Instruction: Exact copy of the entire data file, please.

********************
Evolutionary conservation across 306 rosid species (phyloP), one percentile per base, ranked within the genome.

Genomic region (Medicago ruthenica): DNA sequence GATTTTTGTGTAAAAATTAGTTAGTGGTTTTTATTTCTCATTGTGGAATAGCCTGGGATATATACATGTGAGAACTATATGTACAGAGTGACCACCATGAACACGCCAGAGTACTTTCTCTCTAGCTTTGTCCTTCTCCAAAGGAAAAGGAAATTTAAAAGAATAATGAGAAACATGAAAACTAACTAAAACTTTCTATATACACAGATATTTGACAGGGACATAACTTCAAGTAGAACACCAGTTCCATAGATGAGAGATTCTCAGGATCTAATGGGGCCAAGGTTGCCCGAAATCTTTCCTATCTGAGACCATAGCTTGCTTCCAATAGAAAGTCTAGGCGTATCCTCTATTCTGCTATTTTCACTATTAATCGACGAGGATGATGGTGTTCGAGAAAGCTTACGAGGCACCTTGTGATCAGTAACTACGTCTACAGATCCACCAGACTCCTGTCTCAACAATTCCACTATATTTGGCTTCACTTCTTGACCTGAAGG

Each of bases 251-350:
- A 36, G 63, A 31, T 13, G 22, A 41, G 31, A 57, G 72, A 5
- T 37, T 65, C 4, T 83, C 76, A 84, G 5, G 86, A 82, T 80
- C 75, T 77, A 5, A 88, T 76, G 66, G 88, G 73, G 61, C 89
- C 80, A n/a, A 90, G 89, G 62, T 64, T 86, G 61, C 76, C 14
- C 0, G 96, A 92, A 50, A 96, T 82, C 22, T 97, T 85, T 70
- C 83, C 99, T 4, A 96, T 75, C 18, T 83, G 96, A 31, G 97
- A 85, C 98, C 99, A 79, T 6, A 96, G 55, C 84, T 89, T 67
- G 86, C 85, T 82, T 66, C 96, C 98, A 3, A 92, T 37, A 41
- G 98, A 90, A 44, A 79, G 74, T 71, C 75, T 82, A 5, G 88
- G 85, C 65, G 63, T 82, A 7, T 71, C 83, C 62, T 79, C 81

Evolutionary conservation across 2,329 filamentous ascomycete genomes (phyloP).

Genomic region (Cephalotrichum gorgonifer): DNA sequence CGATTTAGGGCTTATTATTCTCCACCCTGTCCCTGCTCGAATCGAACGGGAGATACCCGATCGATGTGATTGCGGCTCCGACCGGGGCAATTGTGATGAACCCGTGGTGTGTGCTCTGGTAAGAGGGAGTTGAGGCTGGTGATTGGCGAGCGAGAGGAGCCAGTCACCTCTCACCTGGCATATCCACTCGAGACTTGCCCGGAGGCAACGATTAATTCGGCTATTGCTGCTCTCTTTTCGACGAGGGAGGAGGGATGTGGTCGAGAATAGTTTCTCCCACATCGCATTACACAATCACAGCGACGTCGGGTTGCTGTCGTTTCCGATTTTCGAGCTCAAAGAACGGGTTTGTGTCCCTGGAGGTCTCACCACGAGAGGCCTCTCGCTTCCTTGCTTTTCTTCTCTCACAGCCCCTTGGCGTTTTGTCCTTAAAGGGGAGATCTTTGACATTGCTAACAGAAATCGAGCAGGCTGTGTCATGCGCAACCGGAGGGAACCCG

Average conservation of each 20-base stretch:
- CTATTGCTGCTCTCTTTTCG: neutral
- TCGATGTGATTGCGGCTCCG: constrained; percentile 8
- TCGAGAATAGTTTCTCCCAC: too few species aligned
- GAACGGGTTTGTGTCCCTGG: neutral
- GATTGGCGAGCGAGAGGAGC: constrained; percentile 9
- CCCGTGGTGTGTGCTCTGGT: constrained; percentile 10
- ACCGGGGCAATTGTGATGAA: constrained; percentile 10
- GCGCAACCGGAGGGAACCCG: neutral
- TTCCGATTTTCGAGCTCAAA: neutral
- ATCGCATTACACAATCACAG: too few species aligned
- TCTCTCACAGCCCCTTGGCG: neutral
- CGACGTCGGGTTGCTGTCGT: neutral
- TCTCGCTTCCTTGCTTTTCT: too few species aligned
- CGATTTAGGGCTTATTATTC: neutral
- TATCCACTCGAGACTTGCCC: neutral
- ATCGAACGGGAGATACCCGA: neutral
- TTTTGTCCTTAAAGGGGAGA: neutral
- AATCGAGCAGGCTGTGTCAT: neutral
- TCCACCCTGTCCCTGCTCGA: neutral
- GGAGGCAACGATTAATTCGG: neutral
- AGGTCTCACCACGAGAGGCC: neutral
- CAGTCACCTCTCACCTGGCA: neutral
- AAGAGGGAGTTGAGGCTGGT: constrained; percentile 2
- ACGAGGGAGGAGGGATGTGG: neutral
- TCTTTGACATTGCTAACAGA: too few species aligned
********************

Evolutionary conservation across 306 rosid species (phyloP), one percentile per base, ranked within the genome.

Genomic region (Medicago ruthenica): DNA sequence GATTTTTGTGTAAAAATTAGTTAGTGGTTTTTATTTCTCATTGTGGAATAGCCTGGGATATATACATGTGAGAACTATATGTACAGAGTGACCACCATGAACACGCCAGAGTACTTTCTCTCTAGCTTTGTCCTTCTCCAAAGGAAAAGGAAATTTAAAAGAATAATGAGAAACATGAAAACTAACTAAAACTTTCTATATACACAGATATTTGACAGGGACATAACTTCAAGTAGAACACCAGTTCCATAGATGAGAGATTCTCAGGATCTAATGGGGCCAAGGTTGCCCGAAATCTTTCCTATCTGAGACCATAGCTTGCTTCCAATAGAAAGTCTAGGCGTATCCTCTATTCTGCTATTTTCACTATTAATCGACGAGGATGATGGTGTTCGAGAAAGCTTACGAGGCACCTTGTGATCAGTAACTACGTCTACAGATCCACCAGACTCCTGTCTCAACAATTCCACTATATTTGGCTTCACTTCTTGACCTGAAGG

Each of bases 251-350:
- A 36, G 63, A 31, T 13, G 22, A 41, G 31, A 57, G 72, A 5
- T 37, T 65, C 4, T 83, C 76, A 84, G 5, G 86, A 82, T 80
- C 75, T 77, A 5, A 88, T 76, G 66, G 88, G 73, G 61, C 89
- C 80, A n/a, A 90, G 89, G 62, T 64, T 86, G 61, C 76, C 14
- C 0, G 96, A 92, A 50, A 96, T 82, C 22, T 97, T 85, T 70
- C 83, C 99, T 4, A 96, T 75, C 18, T 83, G 96, A 31, G 97
- A 85, C 98, C 99, A 79, T 6, A 96, G 55, C 84, T 89, T 67
- G 86, C 85, T 82, T 66, C 96, C 98, A 3, A 92, T 37, A 41
- G 98, A 90, A 44, A 79, G 74, T 71, C 75, T 82, A 5, G 88
- G 85, C 65, G 63, T 82, A 7, T 71, C 83, C 62, T 79, C 81

Evolutionary conservation across 2,329 filamentous ascomycete genomes (phyloP).

Genomic region (Cephalotrichum gorgonifer): DNA sequence CGATTTAGGGCTTATTATTCTCCACCCTGTCCCTGCTCGAATCGAACGGGAGATACCCGATCGATGTGATTGCGGCTCCGACCGGGGCAATTGTGATGAACCCGTGGTGTGTGCTCTGGTAAGAGGGAGTTGAGGCTGGTGATTGGCGAGCGAGAGGAGCCAGTCACCTCTCACCTGGCATATCCACTCGAGACTTGCCCGGAGGCAACGATTAATTCGGCTATTGCTGCTCTCTTTTCGACGAGGGAGGAGGGATGTGGTCGAGAATAGTTTCTCCCACATCGCATTACACAATCACAGCGACGTCGGGTTGCTGTCGTTTCCGATTTTCGAGCTCAAAGAACGGGTTTGTGTCCCTGGAGGTCTCACCACGAGAGGCCTCTCGCTTCCTTGCTTTTCTTCTCTCACAGCCCCTTGGCGTTTTGTCCTTAAAGGGGAGATCTTTGACATTGCTAACAGAAATCGAGCAGGCTGTGTCATGCGCAACCGGAGGGAACCCG

Average conservation of each 20-base stretch:
- CTATTGCTGCTCTCTTTTCG: neutral
- TCGATGTGATTGCGGCTCCG: constrained; percentile 8
- TCGAGAATAGTTTCTCCCAC: too few species aligned
- GAACGGGTTTGTGTCCCTGG: neutral
- GATTGGCGAGCGAGAGGAGC: constrained; percentile 9
- CCCGTGGTGTGTGCTCTGGT: constrained; percentile 10
- ACCGGGGCAATTGTGATGAA: constrained; percentile 10
- GCGCAACCGGAGGGAACCCG: neutral
- TTCCGATTTTCGAGCTCAAA: neutral
- ATCGCATTACACAATCACAG: too few species aligned
- TCTCTCACAGCCCCTTGGCG: neutral
- CGACGTCGGGTTGCTGTCGT: neutral
- TCTCGCTTCCTTGCTTTTCT: too few species aligned
- CGATTTAGGGCTTATTATTC: neutral
- TATCCACTCGAGACTTGCCC: neutral
- ATCGAACGGGAGATACCCGA: neutral
- TTTTGTCCTTAAAGGGGAGA: neutral
- AATCGAGCAGGCTGTGTCAT: neutral
- TCCACCCTGTCCCTGCTCGA: neutral
- GGAGGCAACGATTAATTCGG: neutral
- AGGTCTCACCACGAGAGGCC: neutral
- CAGTCACCTCTCACCTGGCA: neutral
- AAGAGGGAGTTGAGGCTGGT: constrained; percentile 2
- ACGAGGGAGGAGGGATGTGG: neutral
- TCTTTGACATTGCTAACAGA: too few species aligned